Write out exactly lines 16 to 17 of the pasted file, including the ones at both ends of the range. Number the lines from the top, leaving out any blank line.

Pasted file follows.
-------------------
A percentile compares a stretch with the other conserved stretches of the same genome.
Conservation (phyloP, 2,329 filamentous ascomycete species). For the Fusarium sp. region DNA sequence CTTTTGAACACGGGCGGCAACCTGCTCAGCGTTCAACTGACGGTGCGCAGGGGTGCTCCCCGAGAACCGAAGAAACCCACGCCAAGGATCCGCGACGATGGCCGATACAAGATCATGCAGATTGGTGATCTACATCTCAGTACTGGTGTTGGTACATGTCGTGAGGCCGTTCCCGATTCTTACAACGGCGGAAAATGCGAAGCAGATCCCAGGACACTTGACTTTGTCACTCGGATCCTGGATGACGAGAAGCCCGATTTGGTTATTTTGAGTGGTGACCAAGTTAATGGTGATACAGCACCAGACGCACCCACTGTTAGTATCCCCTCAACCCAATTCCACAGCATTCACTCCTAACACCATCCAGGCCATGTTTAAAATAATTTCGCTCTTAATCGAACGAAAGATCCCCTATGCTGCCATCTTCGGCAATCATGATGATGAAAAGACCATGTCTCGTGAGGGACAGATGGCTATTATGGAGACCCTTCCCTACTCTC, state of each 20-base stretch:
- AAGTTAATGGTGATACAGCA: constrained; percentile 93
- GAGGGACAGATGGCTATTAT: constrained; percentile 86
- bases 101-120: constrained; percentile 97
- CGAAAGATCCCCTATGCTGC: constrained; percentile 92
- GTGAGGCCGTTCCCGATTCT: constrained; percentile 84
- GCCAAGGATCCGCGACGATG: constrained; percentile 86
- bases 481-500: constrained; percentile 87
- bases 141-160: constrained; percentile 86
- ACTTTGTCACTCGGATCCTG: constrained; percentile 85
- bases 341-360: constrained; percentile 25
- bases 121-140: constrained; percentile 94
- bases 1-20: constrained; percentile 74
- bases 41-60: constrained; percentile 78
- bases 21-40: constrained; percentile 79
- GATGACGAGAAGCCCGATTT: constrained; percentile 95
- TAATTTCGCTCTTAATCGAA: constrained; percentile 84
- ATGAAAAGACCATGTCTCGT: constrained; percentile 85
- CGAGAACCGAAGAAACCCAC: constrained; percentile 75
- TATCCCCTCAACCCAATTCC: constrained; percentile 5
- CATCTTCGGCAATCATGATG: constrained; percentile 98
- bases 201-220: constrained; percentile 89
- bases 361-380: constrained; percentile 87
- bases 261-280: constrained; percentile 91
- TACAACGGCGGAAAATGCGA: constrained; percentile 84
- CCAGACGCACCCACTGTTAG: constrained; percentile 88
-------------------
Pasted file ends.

- bases 21-40: constrained; percentile 79
- GATGACGAGAAGCCCGATTT: constrained; percentile 95